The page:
12 rooms in In the Studio
Mathematical and mystical principles inspired the geometrical abstract work of the artists in this display
There are endless possibilities when you see the geometry in nature and your environment
This display brings together artists whose transnational modes of living and working allowed them to develop unique languages of geometric abstraction. Travelling extensively or living in different places, their work is inspired by diverse references.
Some people view geometric, particularly Islamic, patterning as purely decorative. The works shown here challenge this perspective, suggesting a deep engagement with geometric principles.
The artists share an interest in early mathematical practices and the geometry found in natural forms. Several of the artworks are also inspired by Sufism, a mystical branch of Islam. In particular, they focus on ideas of infinity and interconnectedness. The repetitive and modular structure of poetry is important, as well as historic and modernist architecture.
Many of the artworks in this display evoke movement across their surface and the surrounding space. For example, Farmanfarmaian’s mirrored Pentagon and Arif Quadri’s Landscape of Longing create a sense of endlessly shifting perspectives. The multifaceted mirrors in Pentagonplayfully reflect the viewer’s image and the space around them.
In Choucair’s Poem Wall and Nahas’ Eclypse, the interlocking elements support each other in a delicate balance. Choucair created Poem Wall in Beirut. Its block forms suggest a cityscape, creating a buzzing energy between its lines. Eclypse depicts a growing web of interwoven shapes along different planes of light and colour.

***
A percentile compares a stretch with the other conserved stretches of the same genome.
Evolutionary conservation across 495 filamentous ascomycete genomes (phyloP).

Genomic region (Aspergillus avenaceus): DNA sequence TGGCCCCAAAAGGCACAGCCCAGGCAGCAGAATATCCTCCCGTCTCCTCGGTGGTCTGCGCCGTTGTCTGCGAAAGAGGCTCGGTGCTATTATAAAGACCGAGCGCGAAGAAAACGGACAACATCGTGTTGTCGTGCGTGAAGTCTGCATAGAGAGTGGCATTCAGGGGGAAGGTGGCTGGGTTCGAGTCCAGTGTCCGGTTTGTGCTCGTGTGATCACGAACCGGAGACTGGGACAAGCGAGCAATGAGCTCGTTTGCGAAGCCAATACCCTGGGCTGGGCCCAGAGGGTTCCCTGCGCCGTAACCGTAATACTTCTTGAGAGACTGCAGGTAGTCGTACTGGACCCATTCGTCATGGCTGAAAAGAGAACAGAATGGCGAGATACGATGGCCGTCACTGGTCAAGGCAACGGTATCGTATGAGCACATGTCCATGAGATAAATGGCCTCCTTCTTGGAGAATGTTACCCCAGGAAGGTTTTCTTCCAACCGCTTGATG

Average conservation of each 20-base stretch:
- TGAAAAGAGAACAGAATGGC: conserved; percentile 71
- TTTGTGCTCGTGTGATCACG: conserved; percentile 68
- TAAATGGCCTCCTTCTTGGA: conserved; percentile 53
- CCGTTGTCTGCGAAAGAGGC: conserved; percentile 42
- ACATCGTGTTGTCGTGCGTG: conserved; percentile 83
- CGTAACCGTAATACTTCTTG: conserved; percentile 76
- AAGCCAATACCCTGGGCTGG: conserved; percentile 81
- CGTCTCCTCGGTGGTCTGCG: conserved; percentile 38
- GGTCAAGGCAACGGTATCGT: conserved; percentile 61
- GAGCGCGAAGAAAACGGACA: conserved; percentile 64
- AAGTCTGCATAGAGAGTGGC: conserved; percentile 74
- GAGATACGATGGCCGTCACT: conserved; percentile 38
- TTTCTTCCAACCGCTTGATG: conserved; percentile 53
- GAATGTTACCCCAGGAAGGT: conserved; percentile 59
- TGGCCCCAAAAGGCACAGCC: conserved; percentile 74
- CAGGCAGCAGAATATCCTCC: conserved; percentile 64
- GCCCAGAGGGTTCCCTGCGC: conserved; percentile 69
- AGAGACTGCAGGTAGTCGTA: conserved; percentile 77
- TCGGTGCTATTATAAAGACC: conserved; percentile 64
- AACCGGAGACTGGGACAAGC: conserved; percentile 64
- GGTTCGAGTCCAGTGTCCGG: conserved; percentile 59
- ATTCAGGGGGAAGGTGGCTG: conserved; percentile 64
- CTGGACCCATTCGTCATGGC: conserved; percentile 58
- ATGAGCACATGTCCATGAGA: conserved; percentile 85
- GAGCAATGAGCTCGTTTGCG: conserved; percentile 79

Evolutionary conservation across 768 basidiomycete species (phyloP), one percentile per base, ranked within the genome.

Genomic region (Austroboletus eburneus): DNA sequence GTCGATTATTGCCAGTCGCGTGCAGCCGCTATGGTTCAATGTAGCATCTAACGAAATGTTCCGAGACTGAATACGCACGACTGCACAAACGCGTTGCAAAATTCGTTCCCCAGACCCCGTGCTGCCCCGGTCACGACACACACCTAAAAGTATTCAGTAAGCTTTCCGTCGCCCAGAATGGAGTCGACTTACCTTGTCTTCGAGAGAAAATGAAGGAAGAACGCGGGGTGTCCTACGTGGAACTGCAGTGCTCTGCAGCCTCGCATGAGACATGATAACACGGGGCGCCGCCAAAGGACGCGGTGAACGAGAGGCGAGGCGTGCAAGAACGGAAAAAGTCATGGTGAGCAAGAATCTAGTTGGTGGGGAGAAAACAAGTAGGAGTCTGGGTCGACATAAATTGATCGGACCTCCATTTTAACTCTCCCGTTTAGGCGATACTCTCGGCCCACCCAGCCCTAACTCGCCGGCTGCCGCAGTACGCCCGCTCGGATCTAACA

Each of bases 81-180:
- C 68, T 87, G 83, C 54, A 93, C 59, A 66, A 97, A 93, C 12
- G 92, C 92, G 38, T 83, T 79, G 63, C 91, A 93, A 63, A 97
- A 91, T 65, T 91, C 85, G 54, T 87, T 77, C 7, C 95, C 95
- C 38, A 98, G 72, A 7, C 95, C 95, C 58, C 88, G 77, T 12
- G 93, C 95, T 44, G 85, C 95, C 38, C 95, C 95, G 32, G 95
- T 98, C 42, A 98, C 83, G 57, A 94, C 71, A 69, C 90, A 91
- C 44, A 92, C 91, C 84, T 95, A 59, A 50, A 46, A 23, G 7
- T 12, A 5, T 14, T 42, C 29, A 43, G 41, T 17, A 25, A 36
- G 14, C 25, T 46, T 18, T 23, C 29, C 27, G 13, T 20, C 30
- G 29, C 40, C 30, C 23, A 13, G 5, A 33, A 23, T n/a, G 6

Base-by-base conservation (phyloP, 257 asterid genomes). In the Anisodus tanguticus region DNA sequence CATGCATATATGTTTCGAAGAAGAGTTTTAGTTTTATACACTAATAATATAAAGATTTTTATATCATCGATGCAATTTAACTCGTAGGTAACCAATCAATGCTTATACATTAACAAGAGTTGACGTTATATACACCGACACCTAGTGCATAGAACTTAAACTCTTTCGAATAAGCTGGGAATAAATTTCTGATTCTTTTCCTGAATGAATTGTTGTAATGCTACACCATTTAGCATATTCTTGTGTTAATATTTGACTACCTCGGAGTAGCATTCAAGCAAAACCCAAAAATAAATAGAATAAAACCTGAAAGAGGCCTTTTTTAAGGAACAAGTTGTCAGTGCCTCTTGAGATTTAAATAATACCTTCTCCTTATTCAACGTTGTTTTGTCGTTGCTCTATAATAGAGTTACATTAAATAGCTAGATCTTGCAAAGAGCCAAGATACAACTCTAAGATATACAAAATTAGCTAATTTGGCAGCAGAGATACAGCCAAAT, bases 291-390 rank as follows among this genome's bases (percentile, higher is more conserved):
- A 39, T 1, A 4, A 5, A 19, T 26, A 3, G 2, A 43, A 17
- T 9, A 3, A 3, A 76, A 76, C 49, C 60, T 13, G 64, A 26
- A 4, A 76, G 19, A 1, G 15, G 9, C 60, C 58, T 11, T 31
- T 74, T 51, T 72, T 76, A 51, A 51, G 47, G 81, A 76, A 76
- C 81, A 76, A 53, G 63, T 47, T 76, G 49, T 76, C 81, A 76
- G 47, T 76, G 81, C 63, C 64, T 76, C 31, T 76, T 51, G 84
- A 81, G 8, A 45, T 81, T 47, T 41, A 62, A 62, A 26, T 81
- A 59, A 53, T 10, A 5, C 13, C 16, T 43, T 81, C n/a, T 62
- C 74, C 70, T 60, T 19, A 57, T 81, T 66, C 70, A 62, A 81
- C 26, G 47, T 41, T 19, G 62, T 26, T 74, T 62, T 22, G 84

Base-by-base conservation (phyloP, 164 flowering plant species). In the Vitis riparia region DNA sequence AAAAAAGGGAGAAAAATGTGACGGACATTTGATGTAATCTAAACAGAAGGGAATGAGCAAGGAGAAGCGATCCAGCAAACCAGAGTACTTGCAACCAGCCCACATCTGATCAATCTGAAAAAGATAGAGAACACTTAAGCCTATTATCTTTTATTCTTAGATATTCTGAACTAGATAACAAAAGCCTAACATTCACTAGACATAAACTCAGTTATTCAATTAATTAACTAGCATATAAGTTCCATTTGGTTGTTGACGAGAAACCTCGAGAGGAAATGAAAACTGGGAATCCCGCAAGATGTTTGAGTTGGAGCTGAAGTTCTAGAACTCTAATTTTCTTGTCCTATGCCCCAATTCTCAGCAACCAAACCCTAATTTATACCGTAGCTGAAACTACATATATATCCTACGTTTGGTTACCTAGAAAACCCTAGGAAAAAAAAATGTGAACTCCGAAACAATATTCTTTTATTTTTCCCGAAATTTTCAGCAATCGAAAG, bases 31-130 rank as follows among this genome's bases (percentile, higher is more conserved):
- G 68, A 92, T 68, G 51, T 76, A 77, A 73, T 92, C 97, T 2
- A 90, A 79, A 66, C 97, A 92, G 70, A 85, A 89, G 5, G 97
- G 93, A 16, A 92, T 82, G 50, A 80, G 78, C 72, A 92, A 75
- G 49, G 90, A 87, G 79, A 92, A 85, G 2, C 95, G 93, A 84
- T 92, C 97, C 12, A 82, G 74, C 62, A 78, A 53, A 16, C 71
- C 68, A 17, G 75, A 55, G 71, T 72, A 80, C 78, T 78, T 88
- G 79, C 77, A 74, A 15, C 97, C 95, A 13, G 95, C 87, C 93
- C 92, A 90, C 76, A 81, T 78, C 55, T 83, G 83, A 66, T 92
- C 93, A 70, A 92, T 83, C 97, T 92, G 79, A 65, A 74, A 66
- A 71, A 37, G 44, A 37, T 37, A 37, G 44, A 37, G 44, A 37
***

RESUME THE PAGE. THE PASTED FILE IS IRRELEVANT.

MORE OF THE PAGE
Saloua Raouda Choucair, Poem Wall 1963–5
From the early 1960s Choucair created sculptures consisting of interlocking pieces. She was inspired by the modular structure of Sufi poetry. Individual stanzas have their own identity, while still contributing to the unity of the whole poem. Choucair thought of her works as ‘sculptural poems’. She explained: ‘I wanted rhythm like the poetic meter, to be at once more independent and interlinked, and to have lines like meanings, but plastic meanings.’ The title of this work refers to this idea of a sculptural poem.
Gallery label, June 2021
artworks in Infinite Geometry
Shirazeh Houshiary, [no title] 1992
These images are made from the layering of words inspired by texts by 13th century Sufi poet Jalal al-Din Rumi. Houshiary has said that the repeated words represent the act of breathing. For her, inhalation and exhalation through the lungs gives a feeling of absence and presence. The prints reveal language as a living organism. The repeated round forms convey a spinning movement, reinforced by the title ‘Round Dance’. For Houshiary, these centrifugal, whirling forces are present in all nature. Round Dance connects culture to nature, and words to biology.
Gallery label, April 2021
artworks in Infinite Geometry